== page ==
nutritious food= healthy cells= good health
Nutrient-poor food (the stuff that has been processed in any way) = unhealthy cells= ill health
It really is that simple.
The lack of understanding of this basic fact is what lies at the root of the epidemic of obesity paired with malnutrition that seems to be spreading around the world. What we are seeing is that malnutrition does not happen only to people who have no food to eat but can in fact be a result of eating things that are empty of nutritional value. In effect, the same thing will happen in both types of malnutrition: whole systems of the body will stop working properly, there will be the onset of ill health, lethargy, and exhaustion and, if long term, organs will be damaged beyond repair. The difference is that those malnourished due to starvation will waste away while those who eat nutrient-free processed stuff will instead accumulate toxicity that the body will not be able to discard, resulting in a host of other problems. This is corroborated by an expert report from the World Health Organisation which pointed out that improving nutrition globally is one of the best ways to prevent chronic diseases which are rapidly increasing in the whole world (1).
Chinese medicine theory explains that the body makes Qi (vital energy) and Blood from the food that we consume. Qi and Blood are two of the essential substances of the body as the function of all systems of the body depends on plentiful Qi and the nourishment and lubrication of all cells and tissues depends on a steady supply of Blood. As the quantity and quality of our Qi and Blood depend on the quantity and quality of the nutrients we consume, what we eat is a direct precursor of how well our body works.
The human body can only survive a few minutes without Oxygen as it is the fuel that enables the function of every single cell in the body. Oxygen is not only necessary for cell growth and energy production but it is also part of the basic process of toxin elimination at cellular and systemic levels.
Just as we have grown used to being “under-nourished” by virtue of consuming foods that are high in toxicity but which contain little in the way of nutrition, we have also become habitually under-oxygenated not only because of air pollution but because we have forgotten how to breathe.
Respiration is so essential for our survival that it is a function that happens automatically. However, if we want to go beyond survival level, counteract the damaging effects of our polluted environment and life-style, and actually feel well and full of energy, we require much more oxygen than this automatic function can provide us with. Accessing fresh air in open spaces will not only help us do this but has countless benefits to our health (2). As well as breathing purer air, we would also benefit from re-learning how to breathe through the practice of breathing exercises. To find out more on this, visit my post on conscious breathing.
In Chinese medicine, air is a necessary ingredient for the making of vital energy or Qi. In the cycle of Qi production, the Lungs extract nourishment from the Air and this nourishment gets combined with that extracted from the food and drink by the digestive system. This results in Zong Qi – chest Qi – which fuels the functioning of the Heart and Lungs and which gets further refinement to become the particular type of Qi that will provide strength to all organs and protect us from disease.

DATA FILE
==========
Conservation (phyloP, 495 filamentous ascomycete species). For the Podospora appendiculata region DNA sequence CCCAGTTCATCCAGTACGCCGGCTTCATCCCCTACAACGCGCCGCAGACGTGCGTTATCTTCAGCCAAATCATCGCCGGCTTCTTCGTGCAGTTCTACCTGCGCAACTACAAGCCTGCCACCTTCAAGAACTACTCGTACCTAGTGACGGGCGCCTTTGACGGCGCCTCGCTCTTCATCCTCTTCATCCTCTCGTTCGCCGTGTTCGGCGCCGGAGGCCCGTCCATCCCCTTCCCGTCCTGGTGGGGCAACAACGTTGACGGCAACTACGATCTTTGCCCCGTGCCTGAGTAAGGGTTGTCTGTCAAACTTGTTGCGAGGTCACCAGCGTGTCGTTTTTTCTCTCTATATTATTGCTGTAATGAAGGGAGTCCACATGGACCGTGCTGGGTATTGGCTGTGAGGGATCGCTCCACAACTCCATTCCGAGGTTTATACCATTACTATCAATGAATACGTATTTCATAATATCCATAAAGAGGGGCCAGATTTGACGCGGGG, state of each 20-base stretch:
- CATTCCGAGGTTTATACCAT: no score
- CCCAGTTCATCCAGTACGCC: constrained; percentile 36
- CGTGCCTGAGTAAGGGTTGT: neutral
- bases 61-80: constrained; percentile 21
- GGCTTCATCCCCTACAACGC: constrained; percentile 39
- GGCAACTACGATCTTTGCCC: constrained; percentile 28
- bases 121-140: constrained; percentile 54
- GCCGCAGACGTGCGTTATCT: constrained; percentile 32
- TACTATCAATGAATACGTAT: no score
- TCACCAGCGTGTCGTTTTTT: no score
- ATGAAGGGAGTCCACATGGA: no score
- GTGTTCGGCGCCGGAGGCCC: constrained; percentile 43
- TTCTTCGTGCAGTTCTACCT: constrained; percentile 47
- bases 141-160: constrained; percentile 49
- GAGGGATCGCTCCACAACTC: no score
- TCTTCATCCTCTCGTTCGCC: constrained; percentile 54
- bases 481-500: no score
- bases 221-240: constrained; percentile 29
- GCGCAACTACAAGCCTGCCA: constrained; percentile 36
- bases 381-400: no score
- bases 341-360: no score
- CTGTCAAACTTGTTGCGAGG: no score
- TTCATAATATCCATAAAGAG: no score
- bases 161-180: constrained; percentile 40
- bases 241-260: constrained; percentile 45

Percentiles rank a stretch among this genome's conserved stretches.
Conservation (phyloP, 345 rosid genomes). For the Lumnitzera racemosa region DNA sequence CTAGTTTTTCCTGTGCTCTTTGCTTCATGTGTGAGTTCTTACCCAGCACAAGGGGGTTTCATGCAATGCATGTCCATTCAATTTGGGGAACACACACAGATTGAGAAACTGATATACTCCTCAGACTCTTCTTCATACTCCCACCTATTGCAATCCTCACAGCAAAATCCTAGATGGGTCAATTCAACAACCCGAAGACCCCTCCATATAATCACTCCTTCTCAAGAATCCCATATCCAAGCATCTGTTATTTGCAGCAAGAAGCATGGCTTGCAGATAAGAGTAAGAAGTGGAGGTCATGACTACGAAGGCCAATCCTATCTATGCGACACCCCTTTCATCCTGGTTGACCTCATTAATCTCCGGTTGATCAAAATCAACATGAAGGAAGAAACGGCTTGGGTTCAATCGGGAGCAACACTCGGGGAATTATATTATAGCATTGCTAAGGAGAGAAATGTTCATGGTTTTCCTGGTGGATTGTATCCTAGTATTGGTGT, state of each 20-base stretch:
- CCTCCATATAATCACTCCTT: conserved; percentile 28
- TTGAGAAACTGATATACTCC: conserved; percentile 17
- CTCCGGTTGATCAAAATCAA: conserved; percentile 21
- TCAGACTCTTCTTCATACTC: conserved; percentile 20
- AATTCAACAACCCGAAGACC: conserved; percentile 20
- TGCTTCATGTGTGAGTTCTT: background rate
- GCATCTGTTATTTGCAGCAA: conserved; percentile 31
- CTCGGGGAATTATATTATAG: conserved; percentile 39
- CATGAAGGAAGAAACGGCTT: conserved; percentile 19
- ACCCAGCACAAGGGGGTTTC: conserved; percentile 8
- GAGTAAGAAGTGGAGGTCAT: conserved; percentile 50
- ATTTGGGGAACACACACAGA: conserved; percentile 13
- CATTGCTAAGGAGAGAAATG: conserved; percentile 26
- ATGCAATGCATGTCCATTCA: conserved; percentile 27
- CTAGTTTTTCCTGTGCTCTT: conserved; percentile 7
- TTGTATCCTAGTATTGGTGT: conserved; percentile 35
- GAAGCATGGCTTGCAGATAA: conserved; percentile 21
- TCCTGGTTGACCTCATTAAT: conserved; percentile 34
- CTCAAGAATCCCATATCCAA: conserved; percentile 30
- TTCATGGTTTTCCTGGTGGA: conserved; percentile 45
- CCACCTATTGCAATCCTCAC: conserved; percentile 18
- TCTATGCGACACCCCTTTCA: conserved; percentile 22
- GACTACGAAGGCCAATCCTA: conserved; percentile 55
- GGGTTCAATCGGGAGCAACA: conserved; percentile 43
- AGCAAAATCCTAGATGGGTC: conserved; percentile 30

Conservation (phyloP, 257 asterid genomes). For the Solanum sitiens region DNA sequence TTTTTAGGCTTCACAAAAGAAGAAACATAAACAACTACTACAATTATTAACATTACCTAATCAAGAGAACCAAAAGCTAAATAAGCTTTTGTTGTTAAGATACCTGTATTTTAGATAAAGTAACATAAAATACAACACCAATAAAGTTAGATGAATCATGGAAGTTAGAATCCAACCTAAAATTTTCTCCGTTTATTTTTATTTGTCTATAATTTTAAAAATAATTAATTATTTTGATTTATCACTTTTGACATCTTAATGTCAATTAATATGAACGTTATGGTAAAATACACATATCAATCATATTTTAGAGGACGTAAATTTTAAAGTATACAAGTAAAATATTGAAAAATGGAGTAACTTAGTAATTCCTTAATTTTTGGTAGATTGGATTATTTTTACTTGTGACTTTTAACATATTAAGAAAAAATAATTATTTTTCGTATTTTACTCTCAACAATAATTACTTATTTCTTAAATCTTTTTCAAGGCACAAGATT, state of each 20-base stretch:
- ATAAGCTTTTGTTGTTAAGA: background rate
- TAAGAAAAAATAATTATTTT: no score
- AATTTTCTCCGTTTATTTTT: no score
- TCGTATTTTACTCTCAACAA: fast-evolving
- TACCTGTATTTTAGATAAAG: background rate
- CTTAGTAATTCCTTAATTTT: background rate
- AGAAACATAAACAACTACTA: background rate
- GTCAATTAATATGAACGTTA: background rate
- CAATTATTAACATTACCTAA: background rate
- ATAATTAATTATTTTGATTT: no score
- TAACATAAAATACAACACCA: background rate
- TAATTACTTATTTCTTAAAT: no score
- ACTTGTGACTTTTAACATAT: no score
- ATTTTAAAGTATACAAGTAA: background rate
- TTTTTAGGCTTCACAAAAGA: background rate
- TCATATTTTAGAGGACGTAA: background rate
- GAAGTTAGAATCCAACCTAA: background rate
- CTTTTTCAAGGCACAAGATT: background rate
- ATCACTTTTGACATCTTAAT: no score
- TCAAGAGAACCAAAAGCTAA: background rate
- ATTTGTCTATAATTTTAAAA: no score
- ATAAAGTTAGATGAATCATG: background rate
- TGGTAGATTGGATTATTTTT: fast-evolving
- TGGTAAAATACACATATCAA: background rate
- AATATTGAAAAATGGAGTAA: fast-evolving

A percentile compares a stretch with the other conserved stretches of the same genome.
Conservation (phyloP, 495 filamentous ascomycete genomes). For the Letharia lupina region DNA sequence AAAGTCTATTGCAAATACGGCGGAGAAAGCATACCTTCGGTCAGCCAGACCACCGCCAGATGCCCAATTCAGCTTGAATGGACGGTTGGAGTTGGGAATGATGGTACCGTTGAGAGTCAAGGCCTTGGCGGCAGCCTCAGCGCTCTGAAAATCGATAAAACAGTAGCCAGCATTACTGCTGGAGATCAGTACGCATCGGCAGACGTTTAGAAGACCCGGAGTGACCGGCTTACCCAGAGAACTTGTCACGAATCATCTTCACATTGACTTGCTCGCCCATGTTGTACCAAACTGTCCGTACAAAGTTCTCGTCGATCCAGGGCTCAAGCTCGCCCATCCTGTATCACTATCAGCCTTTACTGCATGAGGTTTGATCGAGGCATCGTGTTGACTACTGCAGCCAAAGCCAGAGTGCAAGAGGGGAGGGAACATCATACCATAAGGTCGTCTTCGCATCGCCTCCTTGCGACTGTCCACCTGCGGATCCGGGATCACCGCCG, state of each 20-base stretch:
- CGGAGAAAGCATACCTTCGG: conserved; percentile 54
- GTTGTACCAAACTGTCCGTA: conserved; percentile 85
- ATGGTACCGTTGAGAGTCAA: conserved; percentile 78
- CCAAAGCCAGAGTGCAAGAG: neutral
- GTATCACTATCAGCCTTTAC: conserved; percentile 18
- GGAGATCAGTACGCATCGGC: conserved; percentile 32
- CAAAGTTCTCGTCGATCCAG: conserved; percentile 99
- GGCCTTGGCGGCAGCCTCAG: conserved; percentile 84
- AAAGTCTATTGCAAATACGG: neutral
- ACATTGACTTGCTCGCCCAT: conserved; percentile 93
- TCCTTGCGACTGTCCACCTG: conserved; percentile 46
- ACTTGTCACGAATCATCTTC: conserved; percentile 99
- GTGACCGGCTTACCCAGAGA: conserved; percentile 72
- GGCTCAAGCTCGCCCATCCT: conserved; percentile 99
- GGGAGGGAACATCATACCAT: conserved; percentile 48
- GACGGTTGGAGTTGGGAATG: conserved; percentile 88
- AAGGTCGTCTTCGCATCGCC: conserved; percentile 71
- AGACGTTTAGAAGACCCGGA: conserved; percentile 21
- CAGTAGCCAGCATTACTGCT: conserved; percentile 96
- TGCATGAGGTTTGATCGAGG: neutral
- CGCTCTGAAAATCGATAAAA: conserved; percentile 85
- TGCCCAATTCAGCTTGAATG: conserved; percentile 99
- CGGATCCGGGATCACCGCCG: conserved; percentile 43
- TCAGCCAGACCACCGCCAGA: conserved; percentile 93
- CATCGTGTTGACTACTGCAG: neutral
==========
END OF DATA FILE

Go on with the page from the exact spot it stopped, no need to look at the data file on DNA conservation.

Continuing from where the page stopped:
We hear this all the time: water constitutes more than 60% of the human body. Not only does water make up the largest part of the blood, but it is also necessary for the transport of important chemical messengers and nutrients throughout the body, for excretion of waste products, for temperature regulation, digestion of food, and the lubrication of all bodily tissues. Amongst the many benefits of drinking enough water (3), we can have improved digestion and elimination, healthier looking skin (due to enhanced toxin elimination and increased moisture), and even improved brain function (4).
Although the amount of fluids that we need does vary from one person to the next, we all need to have enough in our diets in order to be healthy. Water is the only fluid the body really needs, we should drink it either as pure water (preferably drunk warm or at room temperature), herbal infusions, and home made fruit/vegetable juices as well as the water contained in fresh fruits and vegetables. Other fluids, like alcohol and soft drinks, can actually fill our systems with toxins and unwanted chemicals or even rob us of water as it is the case with tea, coffee and all caffeinated drinks which promote urination and take water out of the system.
In Chinese Medicine, water is seen as the main component of Jin Ye (body fluids) which is an essential substance made up of water and nutrients extracted from the food and drink that we consume. Jin Ye have the function to moisten, lubricate, and help cleanse all bodily tissues; as well as being the watery component of Blood.
Not enough is ever said about the importance of sleep. However, many of us have experienced how lack of sleep can affect us physically, mentally, and emotionally.